{"ability": "math", "question": "What does cosine mean?"},
config={"configurable": {"session_id": "foobar"}},
    AIMessage(content=' Cosine is one of the basic trigonometric functions in mathematics. It is defined as the ratio of the adjacent side to the hypotenuse in a right triangle.\n\nSome key properties and facts about cosine:\n\n- It is denoted by cos(θ), where θ is the angle in a right triangle. \n\n- The cosine of an acute angle is always positive. For angles greater than 90 degrees, cosine can be negative.\n\n- Cosine is one of the three main trig functions along with sine and tangent.\n\n- The cosine of 0 degrees is 1. As the angle increases towards 90 degrees, the cosine value decreases towards 0.\n\n- The range of values for cosine is -1 to 1.\n\n- The cosine function maps angles in a circle to the x-coordinate on the unit circle.\n\n- Cosine is used to find adjacent side lengths in right triangles, and has many other applications in mathematics, physics, engineering and more.\n\n- Key cosine identities include: cos(A+B) = cosAcosB − sinAsinB and cos(2A) = cos^2(A) − sin^2(A)\n\nSo in summary, cosine is a fundamental trig')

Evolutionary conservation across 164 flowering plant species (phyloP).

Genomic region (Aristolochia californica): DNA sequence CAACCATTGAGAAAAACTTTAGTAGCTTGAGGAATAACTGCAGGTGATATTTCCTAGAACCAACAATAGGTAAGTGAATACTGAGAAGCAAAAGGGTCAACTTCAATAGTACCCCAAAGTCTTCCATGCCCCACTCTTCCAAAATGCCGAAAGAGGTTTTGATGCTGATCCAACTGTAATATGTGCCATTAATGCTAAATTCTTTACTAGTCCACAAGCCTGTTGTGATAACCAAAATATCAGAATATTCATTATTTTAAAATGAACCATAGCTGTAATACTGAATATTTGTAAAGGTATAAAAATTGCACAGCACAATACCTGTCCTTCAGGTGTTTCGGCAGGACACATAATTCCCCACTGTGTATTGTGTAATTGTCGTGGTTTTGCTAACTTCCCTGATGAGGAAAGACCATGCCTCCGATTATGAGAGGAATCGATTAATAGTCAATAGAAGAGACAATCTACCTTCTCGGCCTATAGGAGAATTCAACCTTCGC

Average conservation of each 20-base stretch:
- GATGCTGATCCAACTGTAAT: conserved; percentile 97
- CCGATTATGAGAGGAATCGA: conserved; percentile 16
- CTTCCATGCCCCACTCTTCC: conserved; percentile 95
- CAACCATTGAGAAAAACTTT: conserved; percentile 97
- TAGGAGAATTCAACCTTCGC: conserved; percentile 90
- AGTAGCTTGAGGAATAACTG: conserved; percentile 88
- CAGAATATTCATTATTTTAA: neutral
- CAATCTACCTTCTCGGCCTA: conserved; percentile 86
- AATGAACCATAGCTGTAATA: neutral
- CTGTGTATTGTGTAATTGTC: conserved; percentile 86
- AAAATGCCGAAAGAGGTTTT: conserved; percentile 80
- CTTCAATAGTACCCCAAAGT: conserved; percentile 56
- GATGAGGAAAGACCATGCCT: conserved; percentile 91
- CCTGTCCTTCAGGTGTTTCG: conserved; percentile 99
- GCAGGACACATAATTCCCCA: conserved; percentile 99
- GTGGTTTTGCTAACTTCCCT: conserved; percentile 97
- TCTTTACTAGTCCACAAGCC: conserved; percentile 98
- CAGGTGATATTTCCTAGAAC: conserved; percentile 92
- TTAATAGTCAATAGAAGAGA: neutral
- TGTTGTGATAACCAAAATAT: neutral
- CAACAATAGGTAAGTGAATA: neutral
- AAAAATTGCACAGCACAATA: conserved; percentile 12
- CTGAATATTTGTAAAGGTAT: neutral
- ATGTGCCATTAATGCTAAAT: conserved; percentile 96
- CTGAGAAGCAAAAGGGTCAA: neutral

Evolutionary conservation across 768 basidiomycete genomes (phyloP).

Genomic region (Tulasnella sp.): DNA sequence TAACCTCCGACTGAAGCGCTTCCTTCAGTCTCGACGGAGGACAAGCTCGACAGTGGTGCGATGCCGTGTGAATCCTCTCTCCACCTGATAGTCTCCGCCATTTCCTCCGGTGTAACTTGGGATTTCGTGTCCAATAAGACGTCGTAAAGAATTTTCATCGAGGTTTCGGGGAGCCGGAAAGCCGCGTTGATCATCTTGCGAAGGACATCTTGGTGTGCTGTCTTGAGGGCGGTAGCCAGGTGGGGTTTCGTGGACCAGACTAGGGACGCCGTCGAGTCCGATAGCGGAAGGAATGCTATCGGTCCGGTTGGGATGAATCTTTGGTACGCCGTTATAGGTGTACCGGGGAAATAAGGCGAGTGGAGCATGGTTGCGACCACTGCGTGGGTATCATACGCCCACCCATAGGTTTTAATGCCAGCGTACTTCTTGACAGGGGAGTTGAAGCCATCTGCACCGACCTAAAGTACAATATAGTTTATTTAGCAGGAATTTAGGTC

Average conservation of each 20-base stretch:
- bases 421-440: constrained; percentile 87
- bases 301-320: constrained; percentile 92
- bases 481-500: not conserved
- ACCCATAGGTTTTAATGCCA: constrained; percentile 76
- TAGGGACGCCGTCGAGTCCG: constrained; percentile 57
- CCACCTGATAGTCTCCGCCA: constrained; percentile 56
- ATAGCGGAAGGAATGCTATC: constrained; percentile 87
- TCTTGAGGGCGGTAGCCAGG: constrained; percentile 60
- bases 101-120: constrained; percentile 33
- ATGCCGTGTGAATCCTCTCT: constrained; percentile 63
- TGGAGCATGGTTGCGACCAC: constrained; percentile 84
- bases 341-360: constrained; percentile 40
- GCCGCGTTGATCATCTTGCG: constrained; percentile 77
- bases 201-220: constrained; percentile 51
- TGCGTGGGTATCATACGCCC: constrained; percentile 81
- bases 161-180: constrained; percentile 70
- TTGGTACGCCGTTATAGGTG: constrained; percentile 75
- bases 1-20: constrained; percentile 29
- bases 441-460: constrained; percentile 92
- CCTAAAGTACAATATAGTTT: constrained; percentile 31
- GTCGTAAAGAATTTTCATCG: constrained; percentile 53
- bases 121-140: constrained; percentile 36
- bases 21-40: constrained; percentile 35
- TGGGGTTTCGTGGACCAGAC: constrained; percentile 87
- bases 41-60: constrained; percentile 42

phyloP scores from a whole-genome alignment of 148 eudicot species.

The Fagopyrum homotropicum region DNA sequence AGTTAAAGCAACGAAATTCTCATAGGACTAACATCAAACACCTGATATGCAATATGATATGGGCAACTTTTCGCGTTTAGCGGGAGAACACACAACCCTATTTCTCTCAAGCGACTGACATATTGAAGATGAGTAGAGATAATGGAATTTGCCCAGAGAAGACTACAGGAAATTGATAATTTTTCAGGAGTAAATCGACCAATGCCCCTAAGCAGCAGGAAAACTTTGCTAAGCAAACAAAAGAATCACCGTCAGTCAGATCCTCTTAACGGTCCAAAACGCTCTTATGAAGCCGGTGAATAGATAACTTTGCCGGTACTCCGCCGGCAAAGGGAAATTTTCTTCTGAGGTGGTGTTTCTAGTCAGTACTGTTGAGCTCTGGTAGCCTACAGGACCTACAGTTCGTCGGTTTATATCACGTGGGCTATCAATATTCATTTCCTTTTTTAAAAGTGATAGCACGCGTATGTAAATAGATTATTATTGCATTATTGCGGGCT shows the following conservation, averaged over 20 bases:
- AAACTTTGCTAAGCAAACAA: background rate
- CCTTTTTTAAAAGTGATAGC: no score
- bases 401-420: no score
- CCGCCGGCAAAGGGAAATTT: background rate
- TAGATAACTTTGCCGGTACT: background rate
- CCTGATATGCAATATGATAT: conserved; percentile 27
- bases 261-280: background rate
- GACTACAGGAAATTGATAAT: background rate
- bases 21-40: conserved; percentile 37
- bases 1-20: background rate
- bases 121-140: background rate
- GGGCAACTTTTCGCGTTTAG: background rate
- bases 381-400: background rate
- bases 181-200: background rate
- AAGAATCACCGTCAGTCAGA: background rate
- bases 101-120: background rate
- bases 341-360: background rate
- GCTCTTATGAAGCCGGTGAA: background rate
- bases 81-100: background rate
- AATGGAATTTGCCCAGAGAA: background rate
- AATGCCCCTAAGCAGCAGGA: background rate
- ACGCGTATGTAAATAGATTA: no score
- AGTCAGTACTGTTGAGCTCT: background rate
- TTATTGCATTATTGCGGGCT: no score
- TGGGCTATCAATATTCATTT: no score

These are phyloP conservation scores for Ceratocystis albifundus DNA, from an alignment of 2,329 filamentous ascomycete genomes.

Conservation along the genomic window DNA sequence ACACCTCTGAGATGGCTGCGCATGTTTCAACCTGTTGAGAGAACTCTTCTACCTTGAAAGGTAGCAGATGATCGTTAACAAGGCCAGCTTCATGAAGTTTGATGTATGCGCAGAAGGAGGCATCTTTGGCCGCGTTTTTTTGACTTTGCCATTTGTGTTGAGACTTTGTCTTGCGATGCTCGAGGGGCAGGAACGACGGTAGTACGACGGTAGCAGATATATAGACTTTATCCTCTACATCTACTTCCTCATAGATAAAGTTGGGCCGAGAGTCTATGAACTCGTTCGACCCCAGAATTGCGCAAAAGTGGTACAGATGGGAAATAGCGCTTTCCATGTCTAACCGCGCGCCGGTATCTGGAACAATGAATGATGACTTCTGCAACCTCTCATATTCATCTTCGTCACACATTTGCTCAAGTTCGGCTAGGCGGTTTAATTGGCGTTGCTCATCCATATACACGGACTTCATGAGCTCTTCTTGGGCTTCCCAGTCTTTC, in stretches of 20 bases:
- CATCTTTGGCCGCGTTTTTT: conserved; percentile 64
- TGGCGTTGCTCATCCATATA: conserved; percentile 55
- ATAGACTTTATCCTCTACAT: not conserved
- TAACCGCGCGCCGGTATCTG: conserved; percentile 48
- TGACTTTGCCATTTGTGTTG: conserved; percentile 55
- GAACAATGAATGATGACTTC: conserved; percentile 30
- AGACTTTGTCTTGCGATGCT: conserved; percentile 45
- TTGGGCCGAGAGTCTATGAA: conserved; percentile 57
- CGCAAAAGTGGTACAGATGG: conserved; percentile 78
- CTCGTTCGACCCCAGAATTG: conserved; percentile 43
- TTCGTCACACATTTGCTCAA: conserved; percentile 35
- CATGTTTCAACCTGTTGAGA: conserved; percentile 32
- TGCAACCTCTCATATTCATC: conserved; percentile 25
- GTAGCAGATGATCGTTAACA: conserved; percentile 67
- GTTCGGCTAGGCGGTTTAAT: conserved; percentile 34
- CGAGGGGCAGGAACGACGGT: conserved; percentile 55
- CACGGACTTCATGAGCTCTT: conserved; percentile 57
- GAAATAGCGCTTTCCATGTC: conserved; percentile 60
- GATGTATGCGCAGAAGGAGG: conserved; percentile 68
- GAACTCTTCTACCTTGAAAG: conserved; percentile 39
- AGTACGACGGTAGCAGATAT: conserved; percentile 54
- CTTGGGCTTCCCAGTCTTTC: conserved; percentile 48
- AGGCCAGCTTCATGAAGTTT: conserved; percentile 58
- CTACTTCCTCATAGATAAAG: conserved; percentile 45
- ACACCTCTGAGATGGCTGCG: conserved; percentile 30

{"ability": "math", "question": "What's its inverse"},
config={"configurable": {"session_id": "foobar"}},
    AIMessage(content=' The inverse of the cosine function is called the arccosine or inverse cosine, often denoted as cos-1(x) or arccos(x).\n\nThe key properties and facts about arccosine:\n\n- It is defined as the angle θ between 0 and π radians whose cosine is x. So arccos(x) = θ such that cos(θ) = x.\n\n- The range of arccosine is 0 to π radians (0 to 180 degrees).\n\n- The domain of arccosine is -1 to 1. \n\n- arccos(cos(θ)) = θ for values of θ from 0 to π radians.\n\n- arccos(x) is the angle in a right triangle whose adjacent side is x and hypotenuse is 1.\n\n- arccos(0) = 90 degrees. As x increases from 0 to 1, arccos(x) decreases from 90 to 0 degrees.\n\n- arccos(1) = 0 degrees. arccos(-1) = 180 degrees.\n\n- The graph of y = arccos(x) is part of the unit circle, restricted to x')

Looking at the Langsmith trace for the second call, we can see that when constructing the prompt, a "history" variable has been injected which is a list of two messages (our first input and first output).

Example: messages input, dict output

from langchain_core.messages import HumanMessage
from langchain_core.runnables import RunnableParallel

chain = RunnableParallel({"output_message": ChatAnthropic(model="claude-2")})
chain_with_history = RunnableWithMessageHistory(
lambda session_id: RedisChatMessageHistory(session_id, url=REDIS_URL),

[HumanMessage(content="What did Simone de Beauvoir believe about free will")],
config={"configurable": {"session_id": "baz"}},